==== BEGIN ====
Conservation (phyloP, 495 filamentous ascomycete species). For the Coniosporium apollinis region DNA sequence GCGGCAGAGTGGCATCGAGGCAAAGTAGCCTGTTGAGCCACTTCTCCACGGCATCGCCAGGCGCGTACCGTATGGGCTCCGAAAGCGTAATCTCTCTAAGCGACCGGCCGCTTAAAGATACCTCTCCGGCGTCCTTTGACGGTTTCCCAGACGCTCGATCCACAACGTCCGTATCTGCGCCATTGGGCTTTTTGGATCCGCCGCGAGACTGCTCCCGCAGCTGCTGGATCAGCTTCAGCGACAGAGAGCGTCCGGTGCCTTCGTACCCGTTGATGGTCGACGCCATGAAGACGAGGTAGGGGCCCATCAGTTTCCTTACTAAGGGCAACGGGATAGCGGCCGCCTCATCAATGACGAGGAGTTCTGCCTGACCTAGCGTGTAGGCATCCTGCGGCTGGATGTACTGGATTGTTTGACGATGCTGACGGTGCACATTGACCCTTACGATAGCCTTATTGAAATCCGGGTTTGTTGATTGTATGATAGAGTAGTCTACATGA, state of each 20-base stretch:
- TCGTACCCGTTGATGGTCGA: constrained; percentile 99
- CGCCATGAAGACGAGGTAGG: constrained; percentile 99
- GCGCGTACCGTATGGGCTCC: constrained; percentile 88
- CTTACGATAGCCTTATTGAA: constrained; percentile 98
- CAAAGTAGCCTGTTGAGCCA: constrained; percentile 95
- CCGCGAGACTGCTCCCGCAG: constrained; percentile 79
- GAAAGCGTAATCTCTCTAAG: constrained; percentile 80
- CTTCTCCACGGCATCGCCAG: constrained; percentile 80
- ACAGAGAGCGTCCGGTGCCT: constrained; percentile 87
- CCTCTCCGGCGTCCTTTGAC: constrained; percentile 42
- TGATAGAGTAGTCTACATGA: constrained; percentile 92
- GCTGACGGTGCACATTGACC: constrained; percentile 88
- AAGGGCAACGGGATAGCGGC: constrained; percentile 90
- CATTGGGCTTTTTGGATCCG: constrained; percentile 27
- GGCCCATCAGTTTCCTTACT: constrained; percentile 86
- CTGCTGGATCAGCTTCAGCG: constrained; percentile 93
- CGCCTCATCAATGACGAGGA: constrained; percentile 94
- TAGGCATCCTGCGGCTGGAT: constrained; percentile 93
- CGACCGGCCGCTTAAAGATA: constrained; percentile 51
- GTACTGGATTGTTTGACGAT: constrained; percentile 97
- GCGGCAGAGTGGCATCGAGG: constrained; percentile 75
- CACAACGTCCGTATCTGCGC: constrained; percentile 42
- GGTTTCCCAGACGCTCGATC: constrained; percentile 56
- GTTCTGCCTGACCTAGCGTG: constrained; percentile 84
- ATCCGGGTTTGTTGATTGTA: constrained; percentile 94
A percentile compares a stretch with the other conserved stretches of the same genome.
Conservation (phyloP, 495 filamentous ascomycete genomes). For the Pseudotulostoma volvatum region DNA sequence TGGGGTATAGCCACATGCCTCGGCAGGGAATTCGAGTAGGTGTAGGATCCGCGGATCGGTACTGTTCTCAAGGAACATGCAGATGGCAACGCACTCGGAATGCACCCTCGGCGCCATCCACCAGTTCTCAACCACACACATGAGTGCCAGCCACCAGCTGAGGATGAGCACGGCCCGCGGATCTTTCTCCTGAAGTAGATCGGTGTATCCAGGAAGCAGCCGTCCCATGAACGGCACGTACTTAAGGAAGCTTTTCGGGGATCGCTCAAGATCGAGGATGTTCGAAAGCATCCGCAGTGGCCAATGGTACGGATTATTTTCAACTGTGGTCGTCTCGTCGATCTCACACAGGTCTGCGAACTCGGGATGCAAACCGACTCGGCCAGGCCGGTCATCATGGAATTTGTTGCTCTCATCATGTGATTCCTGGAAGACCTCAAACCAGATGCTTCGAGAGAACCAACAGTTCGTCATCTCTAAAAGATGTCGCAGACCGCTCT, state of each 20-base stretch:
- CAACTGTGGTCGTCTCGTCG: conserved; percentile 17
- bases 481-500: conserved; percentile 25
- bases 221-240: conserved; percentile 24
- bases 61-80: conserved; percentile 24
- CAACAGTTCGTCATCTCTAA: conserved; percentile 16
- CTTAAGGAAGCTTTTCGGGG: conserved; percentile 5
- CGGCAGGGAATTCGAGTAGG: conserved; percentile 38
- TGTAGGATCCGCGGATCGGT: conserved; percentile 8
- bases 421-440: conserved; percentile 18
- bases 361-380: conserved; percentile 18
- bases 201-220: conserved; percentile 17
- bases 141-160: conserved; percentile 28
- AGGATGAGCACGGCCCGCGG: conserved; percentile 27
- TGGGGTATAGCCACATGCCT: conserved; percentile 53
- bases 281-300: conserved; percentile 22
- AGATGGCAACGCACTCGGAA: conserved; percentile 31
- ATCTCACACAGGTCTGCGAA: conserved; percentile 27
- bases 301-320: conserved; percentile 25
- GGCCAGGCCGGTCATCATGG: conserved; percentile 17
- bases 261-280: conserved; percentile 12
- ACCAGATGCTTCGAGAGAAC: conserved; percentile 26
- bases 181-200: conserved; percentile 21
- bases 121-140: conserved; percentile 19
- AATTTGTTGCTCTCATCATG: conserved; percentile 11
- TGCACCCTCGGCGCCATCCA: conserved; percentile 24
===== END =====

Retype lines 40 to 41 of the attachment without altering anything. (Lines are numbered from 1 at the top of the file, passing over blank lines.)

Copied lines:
- bases 141-160: conserved; percentile 28
- AGGATGAGCACGGCCCGCGG: conserved; percentile 27